5. Take non-steroidal anti-inflammatory drugs such as ibuprofen.
  6. Use warm soaks, ice packs, ultrasound and massage.
  7. Buy well-fitting footwear that are wide in the toe area. For footwear options visit com.

Some patients are interested in treating their bunions by stretching the feet to realign the toes, or using devices such as toe spacers or bunion splints, Dr. Botek says. Often though, the device is like a pair of eyeglasses – when you take it off, the benefit is gone. “It won’t completely realign your toe permanently,” Dr. Botek says.

When it’s time for surgery

If your bunion is causing pain, your podiatrist may recommend surgery.

Your doctor also may recommend surgery because bunions can result in other painful foot problems, such as hammertoes, bursitis, a bunion below the little toe, or pain in the balls of your feet, Dr. Botek says. Surgery can be done on mild or severe cases.

“When patients come in at an older age, usually it’s because the bunion is causing other problems,” Dr. Botek says. “For these patients, the pain is more constant or is creating problems with the second toe.”

The goal of surgery is to return the big toe to its correct position. A surgeon puts bones, ligaments, tendons and nerves back into correct order, and removes the bump.

There are more than 150 types of bunion surgery, but surgeons typically choose one from about a half-dozen commonly used procedures.

Visit source at https://health.clevelandclinic.org/2014/12/7-ways-to-ease-your-bunions-without-surgery/

Foot pain? It May Not Be All About Your Feet

 

New study says doctors should look at hip and knee for complete diagnosis.

When it comes to foot pain the culprit can be a multitude of reasons. Most foot conditions are widely known and treatments are available. However, when the same foot problem–whether it’s occasional sore, tired feet or chronic discomfort–occurs there’s cause to be proactive with your caregiver.

A study by researchers at Hospital for Special Surgery (HSS) and Harvard Medical School suggests new guidelines may be in order for evaluating and treating lower extremity pain. Investigators set out to determine if there was a relation between foot pain and lower extremity joint pain, and they found a significant association between foot pain and knee or hip pain.

“Our overall goal was to provide doctors with evidence-based guidance for evaluation and options for treatment for their patients,” the researchers wrote in their paper, which appeared in the Journal of the American Podiatric Medical Association.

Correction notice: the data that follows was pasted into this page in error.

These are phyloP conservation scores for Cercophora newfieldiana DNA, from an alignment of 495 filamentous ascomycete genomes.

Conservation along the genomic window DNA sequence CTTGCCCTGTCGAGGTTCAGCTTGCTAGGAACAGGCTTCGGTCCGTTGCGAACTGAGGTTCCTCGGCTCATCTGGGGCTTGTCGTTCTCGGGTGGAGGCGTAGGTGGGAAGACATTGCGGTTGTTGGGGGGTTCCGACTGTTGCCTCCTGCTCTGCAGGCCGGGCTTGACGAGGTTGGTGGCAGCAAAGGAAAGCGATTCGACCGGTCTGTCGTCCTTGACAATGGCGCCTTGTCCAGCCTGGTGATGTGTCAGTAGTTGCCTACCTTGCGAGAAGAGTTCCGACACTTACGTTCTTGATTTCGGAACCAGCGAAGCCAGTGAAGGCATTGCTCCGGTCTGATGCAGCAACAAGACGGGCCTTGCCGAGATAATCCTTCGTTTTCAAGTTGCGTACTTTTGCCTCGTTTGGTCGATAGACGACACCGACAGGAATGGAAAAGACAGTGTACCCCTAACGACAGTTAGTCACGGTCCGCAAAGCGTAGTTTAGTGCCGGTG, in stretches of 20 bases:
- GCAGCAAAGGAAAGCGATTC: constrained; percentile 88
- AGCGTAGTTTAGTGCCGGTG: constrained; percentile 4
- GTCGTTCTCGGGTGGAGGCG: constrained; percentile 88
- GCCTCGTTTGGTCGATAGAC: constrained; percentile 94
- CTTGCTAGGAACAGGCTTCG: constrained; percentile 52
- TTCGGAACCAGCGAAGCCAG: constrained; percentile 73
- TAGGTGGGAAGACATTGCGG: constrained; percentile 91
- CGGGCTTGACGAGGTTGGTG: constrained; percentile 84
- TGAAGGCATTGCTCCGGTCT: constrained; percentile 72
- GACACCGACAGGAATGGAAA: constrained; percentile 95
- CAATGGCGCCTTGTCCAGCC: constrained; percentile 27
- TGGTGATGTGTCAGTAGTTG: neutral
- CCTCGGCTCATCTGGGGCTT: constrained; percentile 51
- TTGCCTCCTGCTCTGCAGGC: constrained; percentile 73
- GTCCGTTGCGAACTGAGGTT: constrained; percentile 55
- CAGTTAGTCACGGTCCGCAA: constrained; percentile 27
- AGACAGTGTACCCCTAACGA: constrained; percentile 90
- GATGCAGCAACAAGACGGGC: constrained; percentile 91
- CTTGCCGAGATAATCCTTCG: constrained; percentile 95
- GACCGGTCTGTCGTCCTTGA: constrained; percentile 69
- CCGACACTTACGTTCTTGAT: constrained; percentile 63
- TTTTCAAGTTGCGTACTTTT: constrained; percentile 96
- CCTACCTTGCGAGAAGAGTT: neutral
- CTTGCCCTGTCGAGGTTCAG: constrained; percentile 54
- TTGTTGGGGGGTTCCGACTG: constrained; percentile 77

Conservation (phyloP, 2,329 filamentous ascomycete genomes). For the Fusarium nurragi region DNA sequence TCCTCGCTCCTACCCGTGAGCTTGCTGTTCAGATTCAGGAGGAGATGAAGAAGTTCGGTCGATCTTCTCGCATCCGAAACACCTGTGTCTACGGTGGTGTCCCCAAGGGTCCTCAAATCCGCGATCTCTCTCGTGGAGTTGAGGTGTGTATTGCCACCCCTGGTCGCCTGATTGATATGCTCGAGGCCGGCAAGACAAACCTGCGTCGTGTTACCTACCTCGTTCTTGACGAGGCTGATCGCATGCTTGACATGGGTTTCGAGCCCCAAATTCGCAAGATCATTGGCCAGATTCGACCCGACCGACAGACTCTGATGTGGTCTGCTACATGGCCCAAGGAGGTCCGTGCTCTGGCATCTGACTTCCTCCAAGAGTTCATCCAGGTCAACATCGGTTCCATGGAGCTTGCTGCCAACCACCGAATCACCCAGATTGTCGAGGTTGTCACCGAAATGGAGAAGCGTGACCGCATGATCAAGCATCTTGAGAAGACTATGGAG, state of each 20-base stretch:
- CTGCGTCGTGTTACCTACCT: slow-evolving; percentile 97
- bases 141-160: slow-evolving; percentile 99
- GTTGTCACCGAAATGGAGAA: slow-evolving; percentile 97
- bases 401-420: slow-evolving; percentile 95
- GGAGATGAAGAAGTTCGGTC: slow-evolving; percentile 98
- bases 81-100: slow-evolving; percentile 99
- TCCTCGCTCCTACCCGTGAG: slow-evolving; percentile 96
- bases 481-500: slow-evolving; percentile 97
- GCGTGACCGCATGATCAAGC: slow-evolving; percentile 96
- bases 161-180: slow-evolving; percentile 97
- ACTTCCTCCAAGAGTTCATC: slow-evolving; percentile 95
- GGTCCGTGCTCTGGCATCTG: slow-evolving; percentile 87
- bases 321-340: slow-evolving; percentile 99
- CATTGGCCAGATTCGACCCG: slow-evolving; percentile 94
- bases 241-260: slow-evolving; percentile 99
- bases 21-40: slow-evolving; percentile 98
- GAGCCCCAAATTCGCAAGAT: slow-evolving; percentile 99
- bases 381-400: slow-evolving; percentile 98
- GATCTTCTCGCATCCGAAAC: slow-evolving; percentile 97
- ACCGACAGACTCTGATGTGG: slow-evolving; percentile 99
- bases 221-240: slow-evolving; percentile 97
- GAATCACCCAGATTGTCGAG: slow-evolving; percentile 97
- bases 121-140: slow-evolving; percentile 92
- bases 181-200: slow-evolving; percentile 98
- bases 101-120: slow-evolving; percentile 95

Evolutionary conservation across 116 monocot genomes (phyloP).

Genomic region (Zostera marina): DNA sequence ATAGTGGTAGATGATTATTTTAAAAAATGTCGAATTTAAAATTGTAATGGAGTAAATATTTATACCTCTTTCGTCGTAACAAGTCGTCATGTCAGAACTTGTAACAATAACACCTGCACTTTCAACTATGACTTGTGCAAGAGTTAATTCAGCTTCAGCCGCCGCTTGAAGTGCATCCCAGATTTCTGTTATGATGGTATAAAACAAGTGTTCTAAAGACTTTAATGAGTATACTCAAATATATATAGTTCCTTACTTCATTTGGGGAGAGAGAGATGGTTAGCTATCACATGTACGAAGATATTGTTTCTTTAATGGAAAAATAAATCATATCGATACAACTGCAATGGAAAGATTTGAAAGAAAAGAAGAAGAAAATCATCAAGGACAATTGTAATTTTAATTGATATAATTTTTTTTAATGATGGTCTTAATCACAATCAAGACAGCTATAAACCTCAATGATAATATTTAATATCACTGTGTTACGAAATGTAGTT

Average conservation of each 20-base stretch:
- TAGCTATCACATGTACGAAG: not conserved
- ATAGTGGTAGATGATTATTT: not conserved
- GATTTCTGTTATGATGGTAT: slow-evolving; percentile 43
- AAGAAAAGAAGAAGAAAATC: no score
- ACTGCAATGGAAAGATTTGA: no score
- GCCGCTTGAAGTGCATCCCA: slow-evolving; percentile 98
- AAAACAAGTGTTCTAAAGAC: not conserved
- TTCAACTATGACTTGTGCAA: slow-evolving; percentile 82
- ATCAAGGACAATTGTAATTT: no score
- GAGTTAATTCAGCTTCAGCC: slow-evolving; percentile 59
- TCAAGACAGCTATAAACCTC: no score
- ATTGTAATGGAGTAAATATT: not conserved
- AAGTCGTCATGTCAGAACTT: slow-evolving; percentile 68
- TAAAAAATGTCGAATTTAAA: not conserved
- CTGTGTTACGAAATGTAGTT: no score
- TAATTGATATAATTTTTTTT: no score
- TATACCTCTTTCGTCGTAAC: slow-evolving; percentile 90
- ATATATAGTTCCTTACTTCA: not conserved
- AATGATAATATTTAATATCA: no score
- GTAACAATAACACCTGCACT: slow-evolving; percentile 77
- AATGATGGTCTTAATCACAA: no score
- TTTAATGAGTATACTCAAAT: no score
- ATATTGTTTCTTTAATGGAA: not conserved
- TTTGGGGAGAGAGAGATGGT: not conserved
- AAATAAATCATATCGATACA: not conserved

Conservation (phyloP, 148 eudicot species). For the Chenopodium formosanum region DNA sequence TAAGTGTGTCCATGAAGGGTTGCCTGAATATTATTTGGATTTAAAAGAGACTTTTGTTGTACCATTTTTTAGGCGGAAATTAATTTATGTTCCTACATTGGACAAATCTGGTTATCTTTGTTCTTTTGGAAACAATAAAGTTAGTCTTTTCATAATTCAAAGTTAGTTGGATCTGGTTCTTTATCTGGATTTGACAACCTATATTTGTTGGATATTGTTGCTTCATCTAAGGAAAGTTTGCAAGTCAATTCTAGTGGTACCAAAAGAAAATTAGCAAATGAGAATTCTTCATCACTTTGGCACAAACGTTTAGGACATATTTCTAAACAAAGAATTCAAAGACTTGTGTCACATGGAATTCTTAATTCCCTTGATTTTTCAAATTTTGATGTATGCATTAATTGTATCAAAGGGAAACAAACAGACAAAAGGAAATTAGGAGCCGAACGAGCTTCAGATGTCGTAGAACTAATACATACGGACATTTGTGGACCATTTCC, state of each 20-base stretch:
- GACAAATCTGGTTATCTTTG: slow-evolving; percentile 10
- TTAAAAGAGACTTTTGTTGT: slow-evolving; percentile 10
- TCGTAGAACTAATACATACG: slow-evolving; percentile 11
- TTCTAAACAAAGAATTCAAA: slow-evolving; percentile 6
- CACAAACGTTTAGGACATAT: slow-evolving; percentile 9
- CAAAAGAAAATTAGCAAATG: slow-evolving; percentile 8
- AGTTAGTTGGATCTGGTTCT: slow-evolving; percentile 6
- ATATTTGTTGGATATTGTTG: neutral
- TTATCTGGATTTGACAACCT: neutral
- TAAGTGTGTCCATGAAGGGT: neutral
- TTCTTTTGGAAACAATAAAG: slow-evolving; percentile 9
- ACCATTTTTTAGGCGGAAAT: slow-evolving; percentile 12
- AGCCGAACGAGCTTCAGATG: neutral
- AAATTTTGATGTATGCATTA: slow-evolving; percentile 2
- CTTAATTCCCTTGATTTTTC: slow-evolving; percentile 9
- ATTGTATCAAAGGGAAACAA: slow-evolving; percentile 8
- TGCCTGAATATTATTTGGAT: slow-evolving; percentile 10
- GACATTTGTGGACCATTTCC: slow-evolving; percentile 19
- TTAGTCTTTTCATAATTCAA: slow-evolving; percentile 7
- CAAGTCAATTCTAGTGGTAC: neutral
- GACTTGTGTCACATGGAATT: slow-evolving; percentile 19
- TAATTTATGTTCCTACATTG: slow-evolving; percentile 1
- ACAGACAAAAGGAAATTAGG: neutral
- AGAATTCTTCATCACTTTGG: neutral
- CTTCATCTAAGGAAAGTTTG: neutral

“The study shows that a physician evaluating a patient for foot pain should also ask about possible hip or knee pain, and vice versa, so we can address all of a patient’s issues. In medicine, many times it comes down to ‘what does your MRI look like or what does your x-ray look like?’ But it’s really important to conduct a thorough medical history and physical exam,” says Brian Halpern, MD, a sports medicine physician at HSS and study co-author. ”

“Studying the interaction between the knee and the foot, or the hip and the foot is very important because it’s a kinetic chain,” says Rock G. Positano, DPM, MPH, director of the Non-Surgical Foot and Ankle Service, Joe DiMaggio Sports Medicine Foot and Ankle Center at HSS.

“The foot is the first part of the body that makes contact with the ground. Its primary function is a shock absorber. If the shock-absorbing capability of the foot is somehow altered or minimized, it’s going to affect other body parts,” Dr. Positano explains.

Dr. Positano notes that it is also up to patients to be proactive, making sure they discuss all orthopedic issues they may have during the doctor visit.

View source at https://www.sciencedaily.com/releases/2017/09/170919181533.htm

Original story source provided by Hospital for Special Surgery. Note: Content edited for style and length.

10 Important Tips For A Correct Shoe Fit

Shoes serve many functions. They protect our feet. They cushion our body weight. They allow us to play sports. They can make our feet feel comfortable or fashionable — hopefully both! Finding the proper shoes and making sure they fit are important for keeping your feet and your body happy.

Poorly fitting shoes can cause bunions, corns, calluses, hammertoes, plantar fasciitis, stress fractures, and more. Be mindful that we all have different foot shapes and different needs. Even after you find the right shoes, remember that they will wear down and need to be replaced, usually every six months to one year of regular use.